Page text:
It was during this period of time that I began the first kenshusei program that incorporated Aikido, weapons, Iaido and Zazen. At this time, I was also fortunate enough to meet Professor Harada – a Shotokan Karate Shihan who offered me the use of his studio apartment when I first moved to London while he was visiting Japan for two months. From that time on we became lasting friends and still make a point of visiting with each other almost every year.
Regular sesshins began at London Aikikai in 1971 under the direction of Taisen Deshimaru Roshi, who traveled from Paris to lead our sits. This was the period of time in which I met a number of distinguished individuals from all over the world: Mick Holloway and Dee Chen from the U.K., Norberto Chiesa and Kristina Varjan from the U.S., and Daniel Brunner from Switzerland, to name a few who became loyal students as well as lifelong friends, and who are all (with the exception of the late M. Holloway) still active in Aikido as Birankai Shihan.
In the meantime, Aikikai of Great Britain (AGB) grew steadily and expanded into several major cities in the U.K., namely Birmingham, Leicester, Sunderland, Durham, Manchester, Liverpool, Cardiff and Glasgow, plus Oxford and Sussex universities. In the early 1970s I began a serious commitment to the development of Aikido in Europe through the Aikido Culture European Association (ACEA), the representative organization recognized by Hombu Dojo in Europe.
As a part of my commitment, I conducted extensive teaching trips in France, Belgium, Holland, Luxembourg, Monaco, Morocco and Switzerland.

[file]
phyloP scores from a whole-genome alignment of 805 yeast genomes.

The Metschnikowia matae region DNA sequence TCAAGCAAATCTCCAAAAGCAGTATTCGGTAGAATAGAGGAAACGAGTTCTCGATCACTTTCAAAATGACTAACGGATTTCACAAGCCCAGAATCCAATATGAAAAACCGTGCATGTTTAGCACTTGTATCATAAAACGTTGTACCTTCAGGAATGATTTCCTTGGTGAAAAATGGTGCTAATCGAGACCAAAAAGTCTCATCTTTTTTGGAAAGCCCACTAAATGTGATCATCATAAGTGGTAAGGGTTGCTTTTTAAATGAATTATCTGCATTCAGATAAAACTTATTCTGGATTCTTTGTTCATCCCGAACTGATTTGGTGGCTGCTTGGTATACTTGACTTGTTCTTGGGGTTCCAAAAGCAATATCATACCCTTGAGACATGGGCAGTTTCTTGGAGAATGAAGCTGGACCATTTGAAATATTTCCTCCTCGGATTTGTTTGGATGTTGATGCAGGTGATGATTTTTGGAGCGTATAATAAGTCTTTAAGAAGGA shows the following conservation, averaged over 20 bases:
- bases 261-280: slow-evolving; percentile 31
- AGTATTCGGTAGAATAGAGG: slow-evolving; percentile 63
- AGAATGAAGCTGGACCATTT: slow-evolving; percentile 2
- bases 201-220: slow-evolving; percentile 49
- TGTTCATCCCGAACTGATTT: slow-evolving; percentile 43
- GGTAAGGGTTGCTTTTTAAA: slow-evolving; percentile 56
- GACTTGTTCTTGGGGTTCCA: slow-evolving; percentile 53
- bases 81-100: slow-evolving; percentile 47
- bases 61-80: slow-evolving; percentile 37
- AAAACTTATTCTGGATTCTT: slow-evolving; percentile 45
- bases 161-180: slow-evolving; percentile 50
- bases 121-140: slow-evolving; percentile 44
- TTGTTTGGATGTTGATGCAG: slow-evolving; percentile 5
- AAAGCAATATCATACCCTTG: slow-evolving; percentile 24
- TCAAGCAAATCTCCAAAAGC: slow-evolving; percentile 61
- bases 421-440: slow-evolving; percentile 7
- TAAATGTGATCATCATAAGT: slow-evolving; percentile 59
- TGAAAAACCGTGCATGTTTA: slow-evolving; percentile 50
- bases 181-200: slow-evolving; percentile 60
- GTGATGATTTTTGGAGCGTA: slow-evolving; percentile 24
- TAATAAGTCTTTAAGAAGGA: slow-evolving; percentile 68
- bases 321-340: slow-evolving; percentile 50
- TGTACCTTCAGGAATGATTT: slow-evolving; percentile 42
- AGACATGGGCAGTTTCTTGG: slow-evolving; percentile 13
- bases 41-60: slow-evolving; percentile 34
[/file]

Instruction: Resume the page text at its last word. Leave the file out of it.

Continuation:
I also managed to re-establish my relationship with Tada Sensei of Italy and joined his annual International Summer Course held at Lake Garda in Northern Italy near Verona. It was also during this period of time that Aikido was first introduced to Ireland and Greece. In the end, all of these activities
together meant that I was traveling somewhere in the U.K. or the European continent nearly every weekend of the year.
In 1975, Second Doshu Kisshomaru Ueshiba conducted a tour of the U.K., Spain, France, Belgium, Luxembourg, Holland, Germany, Switzerland and Monaco. It was while Doshu was in Madrid that the International Aikido Federation was formed, and the First Congress of the IAF was scheduled to be held in Tokyo in May of 1976. During that interval, with a strong recommendation from the directing committee of the ACEA, I was nominated to be the first secretary of International Affairs for Hombu Dojo.
It was then that I decided to end the long separation from my homeland: I had seen the AGB grow into a major Aikido organization in the U.K., with a membership of nearly a thousand students, and I felt certain that my job in the U.K. was finished. I returned to Japan in March 1976. As I settled
into life back home I had no idea what the future held for me, but I did know that the 10 years I had spent in the U.K. had been the longest of my life.
In closing this article, I would like to extend my special thanks to Ms. Lori Stewart who has been kind enough to help make my English writing expressions readable. It seems a long time since the first “After Forty Years…” article was published in the Summer 2005 issue of Biran, and I appreciate the effort and patience she has dedicated to this project for all these years.
I dedicate my prayers to the souls of those now-departed individuals who played a significant role in my early years in the U.K.: Mr. and Mrs. R. Logan, Mr. R. Myers and Mr. P. Butler.
April 26, 2010